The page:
What happens to database rights in the UK after Brexit? This article gives a brief overview about the current situation of database rights in the UK and the Post-Brexit situation.
Current Situation in the UK
Intellectual property rights relating to databases are currently governed by European Union law.
The legal protection of databases is quite strong in the EU. Back in 1996, Directive 96/9/EC, also known as the Database Directive, introduced a set of rules concerning the protection of databases in the EU. This directive, which is still in place today, defines a “sui generis” intellectual property right which is unique in the world. Specifically, the directive gives in Article 7 a property right to the “maker” of a database. There must have been qualitatively and/or quantitatively a substantial investment in either the obtaining, verification or presentation of the contents of the database. The right enables the maker to prevent extraction and/or reutilization of the whole or of a substantial part, evaluated qualitatively and/or quantitatively, of the contents of that database, i.e. the data in the database.
In addition to these sui generis database rights, the Database Directive also states that databases should be protected by copyright. However, this protection is not as strong as the protection under database rights, as the copyright does not extend to the content of the databases. Individual items of data in the database are generally not in themselves protected by copyright as the items normally lack any degree of “creativity”.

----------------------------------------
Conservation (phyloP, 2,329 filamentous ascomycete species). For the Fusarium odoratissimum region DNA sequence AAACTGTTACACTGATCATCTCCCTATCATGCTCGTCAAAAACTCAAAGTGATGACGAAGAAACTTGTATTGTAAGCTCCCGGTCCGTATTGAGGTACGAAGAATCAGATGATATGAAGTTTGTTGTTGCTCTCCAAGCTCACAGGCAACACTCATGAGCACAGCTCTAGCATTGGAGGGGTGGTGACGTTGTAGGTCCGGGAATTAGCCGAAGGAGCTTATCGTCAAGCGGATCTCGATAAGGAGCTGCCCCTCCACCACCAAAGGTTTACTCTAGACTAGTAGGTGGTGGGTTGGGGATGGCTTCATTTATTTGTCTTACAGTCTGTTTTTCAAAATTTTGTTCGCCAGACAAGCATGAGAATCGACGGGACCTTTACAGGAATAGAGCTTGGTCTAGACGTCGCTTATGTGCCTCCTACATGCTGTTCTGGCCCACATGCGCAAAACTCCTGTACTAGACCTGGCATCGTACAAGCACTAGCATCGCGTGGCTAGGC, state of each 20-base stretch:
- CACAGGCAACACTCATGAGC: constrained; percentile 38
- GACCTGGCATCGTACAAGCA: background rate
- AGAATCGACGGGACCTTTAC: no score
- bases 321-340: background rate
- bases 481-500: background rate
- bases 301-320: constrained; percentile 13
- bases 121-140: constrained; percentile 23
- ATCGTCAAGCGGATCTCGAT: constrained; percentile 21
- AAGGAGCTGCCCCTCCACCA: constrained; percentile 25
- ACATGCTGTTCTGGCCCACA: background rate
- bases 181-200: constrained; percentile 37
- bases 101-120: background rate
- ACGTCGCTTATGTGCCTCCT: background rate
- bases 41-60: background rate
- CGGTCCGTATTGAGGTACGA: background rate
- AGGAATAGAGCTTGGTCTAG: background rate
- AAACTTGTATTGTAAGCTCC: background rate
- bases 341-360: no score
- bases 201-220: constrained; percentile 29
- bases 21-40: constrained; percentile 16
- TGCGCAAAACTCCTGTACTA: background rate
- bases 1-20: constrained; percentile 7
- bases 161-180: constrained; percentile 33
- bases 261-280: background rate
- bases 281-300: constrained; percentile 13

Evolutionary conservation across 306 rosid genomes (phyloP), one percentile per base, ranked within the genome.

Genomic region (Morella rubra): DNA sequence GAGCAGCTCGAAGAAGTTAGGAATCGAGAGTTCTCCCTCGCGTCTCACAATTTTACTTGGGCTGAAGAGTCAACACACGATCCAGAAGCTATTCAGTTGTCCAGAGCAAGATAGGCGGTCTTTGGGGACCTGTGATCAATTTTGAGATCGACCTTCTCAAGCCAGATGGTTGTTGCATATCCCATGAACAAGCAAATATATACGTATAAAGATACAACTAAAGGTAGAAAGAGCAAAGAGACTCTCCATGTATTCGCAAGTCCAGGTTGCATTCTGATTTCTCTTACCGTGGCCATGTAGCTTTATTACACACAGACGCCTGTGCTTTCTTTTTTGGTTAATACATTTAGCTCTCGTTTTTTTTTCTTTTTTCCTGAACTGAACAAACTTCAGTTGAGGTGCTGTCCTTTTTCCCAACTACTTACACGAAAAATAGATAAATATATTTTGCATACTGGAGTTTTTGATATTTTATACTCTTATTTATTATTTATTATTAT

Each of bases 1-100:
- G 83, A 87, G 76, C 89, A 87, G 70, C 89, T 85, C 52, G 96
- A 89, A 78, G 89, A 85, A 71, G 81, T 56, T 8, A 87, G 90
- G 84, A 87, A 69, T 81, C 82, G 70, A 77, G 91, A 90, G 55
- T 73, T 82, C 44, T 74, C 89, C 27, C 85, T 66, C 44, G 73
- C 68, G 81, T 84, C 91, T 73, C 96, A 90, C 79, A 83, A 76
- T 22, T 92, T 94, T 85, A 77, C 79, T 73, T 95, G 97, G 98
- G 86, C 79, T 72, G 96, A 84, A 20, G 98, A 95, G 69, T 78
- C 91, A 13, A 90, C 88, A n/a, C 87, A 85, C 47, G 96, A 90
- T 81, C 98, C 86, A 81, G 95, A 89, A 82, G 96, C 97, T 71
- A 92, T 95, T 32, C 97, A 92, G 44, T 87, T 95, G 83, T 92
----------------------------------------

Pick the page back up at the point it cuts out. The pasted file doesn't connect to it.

What will happen to these database rights after Brexit?
Will the UK grant equivalent protection for databases in the future?
Existing database rights that were created in the UK or in the European Economic Area (EEA) before 1 January 2001 will continue to exist in the UK and in the EEA . This is set out clearly in the Withdrawal Agreement between the EU and the UK.
However, databases created in the UK on or after 1 January 2021 will not be protected by the European database rights in the EEA. There will be database rights solely for the UK and British legislation will be amended so that the database rights will only be granted to UK citizens, residents, and businesses. Businesses which are not registered in the UK should bear this in mind when they think about hosting a database in the UK after Brexit. Similarly, UK companies and citizens will not be able to claim any rights in the European Union to databases.
Copyright protection will still be available for databases, even those created by European businesses and citizens. However, copyright protection is not as strong as database right protection as it only relates to the selection or arrangement of the content of databases, but it does not extend to the content of databases.
Feel free to contact us if you have any questions and want to make sure to get the best legal protection for your databases.